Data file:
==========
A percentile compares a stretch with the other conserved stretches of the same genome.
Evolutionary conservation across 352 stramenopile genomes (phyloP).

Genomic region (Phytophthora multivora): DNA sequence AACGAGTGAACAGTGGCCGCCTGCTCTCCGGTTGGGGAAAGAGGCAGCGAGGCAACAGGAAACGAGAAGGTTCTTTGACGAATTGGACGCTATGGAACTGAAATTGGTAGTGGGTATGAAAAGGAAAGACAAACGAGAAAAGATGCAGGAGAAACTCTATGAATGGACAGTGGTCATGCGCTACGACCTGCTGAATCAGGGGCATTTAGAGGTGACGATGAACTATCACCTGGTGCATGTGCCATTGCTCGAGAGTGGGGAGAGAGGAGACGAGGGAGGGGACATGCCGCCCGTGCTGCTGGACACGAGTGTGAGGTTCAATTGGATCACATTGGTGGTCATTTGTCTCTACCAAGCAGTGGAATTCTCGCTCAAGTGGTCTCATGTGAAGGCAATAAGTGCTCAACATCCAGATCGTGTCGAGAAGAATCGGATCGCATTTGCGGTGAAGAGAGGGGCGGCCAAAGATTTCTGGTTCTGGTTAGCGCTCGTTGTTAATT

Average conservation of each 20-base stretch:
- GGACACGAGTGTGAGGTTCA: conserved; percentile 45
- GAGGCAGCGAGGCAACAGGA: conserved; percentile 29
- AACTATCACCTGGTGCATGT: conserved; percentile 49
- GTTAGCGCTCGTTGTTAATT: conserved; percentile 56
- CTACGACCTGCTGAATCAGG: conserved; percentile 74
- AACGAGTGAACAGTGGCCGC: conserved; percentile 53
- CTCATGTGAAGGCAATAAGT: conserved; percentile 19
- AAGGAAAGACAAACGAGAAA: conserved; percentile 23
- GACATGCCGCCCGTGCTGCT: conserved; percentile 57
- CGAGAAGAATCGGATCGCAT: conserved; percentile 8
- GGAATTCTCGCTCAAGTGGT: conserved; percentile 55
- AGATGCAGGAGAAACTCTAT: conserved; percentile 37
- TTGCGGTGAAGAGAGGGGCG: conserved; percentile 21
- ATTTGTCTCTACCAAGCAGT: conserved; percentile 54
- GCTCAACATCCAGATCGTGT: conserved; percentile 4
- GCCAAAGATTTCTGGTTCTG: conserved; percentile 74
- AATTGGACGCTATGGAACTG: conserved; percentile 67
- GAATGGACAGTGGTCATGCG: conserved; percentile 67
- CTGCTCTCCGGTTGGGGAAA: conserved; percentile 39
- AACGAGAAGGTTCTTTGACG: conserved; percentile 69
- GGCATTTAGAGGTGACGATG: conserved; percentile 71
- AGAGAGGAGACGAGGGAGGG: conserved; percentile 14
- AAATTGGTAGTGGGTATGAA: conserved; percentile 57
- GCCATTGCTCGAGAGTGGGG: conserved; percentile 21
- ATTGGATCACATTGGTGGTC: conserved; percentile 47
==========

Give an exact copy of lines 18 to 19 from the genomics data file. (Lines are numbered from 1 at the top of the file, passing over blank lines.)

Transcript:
- ATTTGTCTCTACCAAGCAGT: conserved; percentile 54
- GCTCAACATCCAGATCGTGT: conserved; percentile 4